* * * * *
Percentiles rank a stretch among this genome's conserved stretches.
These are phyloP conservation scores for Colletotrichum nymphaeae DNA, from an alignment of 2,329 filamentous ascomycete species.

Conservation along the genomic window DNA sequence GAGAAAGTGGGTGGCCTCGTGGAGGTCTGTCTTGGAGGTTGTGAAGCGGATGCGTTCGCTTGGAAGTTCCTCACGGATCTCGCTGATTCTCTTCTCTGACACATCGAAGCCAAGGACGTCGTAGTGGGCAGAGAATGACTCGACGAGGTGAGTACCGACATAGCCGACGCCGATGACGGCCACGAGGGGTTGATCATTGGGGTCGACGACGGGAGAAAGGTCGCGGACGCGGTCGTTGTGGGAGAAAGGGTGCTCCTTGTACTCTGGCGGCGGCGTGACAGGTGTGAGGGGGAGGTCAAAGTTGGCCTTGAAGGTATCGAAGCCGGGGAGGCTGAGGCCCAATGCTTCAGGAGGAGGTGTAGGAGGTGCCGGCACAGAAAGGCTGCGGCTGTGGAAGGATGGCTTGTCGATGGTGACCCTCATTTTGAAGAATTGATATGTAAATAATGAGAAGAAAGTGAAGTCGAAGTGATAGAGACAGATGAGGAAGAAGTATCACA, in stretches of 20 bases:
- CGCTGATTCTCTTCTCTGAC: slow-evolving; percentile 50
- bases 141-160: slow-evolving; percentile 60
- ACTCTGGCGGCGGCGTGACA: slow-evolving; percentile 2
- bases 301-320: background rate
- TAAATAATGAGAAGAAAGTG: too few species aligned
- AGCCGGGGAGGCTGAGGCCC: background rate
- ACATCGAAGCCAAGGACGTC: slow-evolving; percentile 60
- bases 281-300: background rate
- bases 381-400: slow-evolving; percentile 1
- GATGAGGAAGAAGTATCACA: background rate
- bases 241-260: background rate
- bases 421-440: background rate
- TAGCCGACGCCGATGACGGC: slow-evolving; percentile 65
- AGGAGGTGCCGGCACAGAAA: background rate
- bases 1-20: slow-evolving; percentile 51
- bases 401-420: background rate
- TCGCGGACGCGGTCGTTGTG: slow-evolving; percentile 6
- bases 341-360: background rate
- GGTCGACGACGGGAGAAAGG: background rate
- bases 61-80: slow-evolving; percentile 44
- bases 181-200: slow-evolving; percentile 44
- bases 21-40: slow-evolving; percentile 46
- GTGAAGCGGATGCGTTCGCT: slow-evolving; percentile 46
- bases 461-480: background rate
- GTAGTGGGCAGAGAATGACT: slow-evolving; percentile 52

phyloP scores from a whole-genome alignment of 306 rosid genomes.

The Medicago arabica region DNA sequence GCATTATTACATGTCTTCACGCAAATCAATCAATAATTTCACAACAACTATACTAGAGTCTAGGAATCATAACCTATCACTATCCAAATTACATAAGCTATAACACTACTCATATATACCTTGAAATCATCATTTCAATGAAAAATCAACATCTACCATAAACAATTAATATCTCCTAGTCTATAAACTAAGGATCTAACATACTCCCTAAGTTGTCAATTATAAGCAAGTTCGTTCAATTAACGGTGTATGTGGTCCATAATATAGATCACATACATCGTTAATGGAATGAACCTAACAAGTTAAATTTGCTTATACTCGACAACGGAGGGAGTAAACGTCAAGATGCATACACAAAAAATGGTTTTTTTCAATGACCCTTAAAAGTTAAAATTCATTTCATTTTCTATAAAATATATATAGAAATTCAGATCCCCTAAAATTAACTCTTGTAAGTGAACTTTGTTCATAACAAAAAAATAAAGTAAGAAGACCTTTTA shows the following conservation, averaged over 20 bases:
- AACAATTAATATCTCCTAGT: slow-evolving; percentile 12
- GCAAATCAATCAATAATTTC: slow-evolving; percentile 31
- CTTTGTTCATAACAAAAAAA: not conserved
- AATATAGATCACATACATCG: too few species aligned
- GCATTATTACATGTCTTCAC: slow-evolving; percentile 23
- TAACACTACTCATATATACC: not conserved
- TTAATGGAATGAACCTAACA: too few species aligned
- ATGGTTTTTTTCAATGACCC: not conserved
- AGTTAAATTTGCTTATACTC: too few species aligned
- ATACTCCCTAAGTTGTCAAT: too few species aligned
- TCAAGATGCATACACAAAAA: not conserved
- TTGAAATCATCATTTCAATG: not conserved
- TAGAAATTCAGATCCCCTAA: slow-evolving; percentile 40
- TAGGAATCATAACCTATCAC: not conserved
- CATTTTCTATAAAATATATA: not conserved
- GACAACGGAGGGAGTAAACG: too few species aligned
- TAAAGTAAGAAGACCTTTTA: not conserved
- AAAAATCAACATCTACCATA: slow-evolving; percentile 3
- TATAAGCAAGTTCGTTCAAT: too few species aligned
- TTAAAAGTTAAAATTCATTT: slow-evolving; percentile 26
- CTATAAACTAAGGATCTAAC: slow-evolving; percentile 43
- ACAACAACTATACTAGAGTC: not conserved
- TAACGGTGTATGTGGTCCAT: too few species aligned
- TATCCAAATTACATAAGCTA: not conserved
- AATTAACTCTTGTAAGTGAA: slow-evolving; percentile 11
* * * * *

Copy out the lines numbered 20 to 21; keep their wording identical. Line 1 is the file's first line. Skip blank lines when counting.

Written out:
- TCGCGGACGCGGTCGTTGTG: slow-evolving; percentile 6
- bases 341-360: background rate